GRID Properties is not a household name in Baltimore. It is in New York and Philadelphia, though, where the company is constructing two important commercial revitalization projects -- Harlem USA and Jump Street USA.
Teaming up with Grid Properties, the Harry and Jeanette Weinberg Foundation is negotiating with Baltimore officials about a proposal that would bring national-brand retailers, a 10-screen movie theater, offices, 345 apartments and 960 parking spaces to the old Lexington Mall shopping strip. The $123 million complex would encompass four blocks that stretch from Howard and Lexington streets to Fayette Street and north along Liberty Street. Several landmarks, including the old Stewart's department store, would be restored but many other buildings would be replaced.
These negotiations come at a critical time in efforts to revitalize the west side of downtown:
A new umbrella group, Westside Renaissance, will be formed tomorrow to work with the next mayor and the city's Baltimore Development Corp.
The University of Maryland Medical Center will break ground Monday on a $145 million hospital addition. It is the latest project in a program that has funneled $1.5 billion to constructing academic and medical facilities on the campus.
Redwood Towers, the area's first new apartment building, is set to open its 151 units in January. It was built on top of a Eutaw Street garage.
In brief, the city's long-troubled former department store district sits on the cusp of a revival. The University of Maryland downtown campus, which has been built out, is gradually converging with Howard Street which, in turn, is extending toward Charles Center and the Inner Harbor, which are growing together.
All this would be bolstered if Gov. Parris N. Glendening and the legislature would allocate funds next year to restore the Hippodrome Theater into a regional performing arts center. The city is not waiting for action from Annapolis, however. It is scrutinizing proposals from three rival development groups that want to reconstruct the Sunny's Surplus block opposite the old vaudeville house on Eutaw Street.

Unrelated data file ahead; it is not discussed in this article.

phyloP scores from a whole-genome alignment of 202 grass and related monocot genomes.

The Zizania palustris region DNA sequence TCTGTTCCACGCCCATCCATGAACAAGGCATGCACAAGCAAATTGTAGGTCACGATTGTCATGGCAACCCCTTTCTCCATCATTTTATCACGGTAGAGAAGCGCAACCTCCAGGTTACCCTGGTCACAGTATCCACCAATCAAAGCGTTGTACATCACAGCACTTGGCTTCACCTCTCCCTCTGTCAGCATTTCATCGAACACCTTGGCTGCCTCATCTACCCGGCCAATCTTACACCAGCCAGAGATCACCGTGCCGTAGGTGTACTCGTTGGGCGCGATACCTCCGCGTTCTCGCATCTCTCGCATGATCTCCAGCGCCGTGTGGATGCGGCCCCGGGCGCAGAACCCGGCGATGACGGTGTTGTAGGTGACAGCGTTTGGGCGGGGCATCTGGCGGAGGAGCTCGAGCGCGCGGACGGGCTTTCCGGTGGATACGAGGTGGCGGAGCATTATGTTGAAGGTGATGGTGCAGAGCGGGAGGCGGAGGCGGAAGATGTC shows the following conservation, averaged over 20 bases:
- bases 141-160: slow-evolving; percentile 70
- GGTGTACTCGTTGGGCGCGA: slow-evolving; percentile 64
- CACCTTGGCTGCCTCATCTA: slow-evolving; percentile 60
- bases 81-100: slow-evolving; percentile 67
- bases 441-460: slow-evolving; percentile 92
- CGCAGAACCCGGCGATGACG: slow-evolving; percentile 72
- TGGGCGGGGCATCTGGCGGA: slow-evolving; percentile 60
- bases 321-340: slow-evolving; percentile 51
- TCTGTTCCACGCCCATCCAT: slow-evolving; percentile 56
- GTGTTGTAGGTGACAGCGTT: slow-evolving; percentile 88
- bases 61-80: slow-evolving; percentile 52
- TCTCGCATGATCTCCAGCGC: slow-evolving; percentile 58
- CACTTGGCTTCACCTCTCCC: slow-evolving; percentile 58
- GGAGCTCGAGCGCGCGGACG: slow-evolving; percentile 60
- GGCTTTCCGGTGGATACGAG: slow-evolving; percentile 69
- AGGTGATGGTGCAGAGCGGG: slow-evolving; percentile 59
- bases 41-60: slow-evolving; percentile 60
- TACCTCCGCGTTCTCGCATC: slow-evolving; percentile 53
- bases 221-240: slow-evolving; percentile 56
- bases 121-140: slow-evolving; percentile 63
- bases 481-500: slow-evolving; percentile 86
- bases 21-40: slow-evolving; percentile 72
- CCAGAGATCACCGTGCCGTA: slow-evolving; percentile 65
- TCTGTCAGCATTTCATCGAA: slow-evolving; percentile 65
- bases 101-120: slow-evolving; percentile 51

The beauty of all this is in the many positive forces that are contributing to the momentum along Howard Street. The next mayor and City Council must take advantage of this unusual opportunity to resuscitate a deteriorated section of downtown Baltimore.
The Weinberg/Grid proposal will test the acumen of the new City Hall leadership.
Grid comes to Baltimore with a proven record. It has built apartments as well as office towers.
The $66.2 million Harlem USA, which will open late this year, brings to upper Manhattan's blighted 125th Street shopping area a Disney Store, Old Navy, fitness center, indoor amusement park and a nine-screen theater.
A similar renewal complex, Jump Street USA, is in the works for the north Philadelphia area near Temple University.
Construction of the $58 million complex is scheduled to start early next year.
Both projects have undergone numerous changes at the design stage. This has not always been easy for New York and Philadelphia officials. Grid's philosophy of tailoring spaces for tenants may present challenges to Baltimore Development Corp. as well.
Weinberg's role also must be better understood. Nonprofit foundations rarely want to be developers. However, the late Harry Weinberg, a crafty bottom fisher, effectively forbade his foundation from selling the downtown real estate he accumulated. That's why the billion-dollar foundation finds itself in the unusual position of seeking property-tax relief for the Howard Street proposal.
Weinberg Foundation's participation has to be carefully explained to city taxpayers and politicians.
Harlem USA and Jump Street USA became a reality because they enjoyed the strong backing of the mayors in New York and Philadelphia. The support of Baltimore's next chief executive is paramount to the success of the projects taking shape here.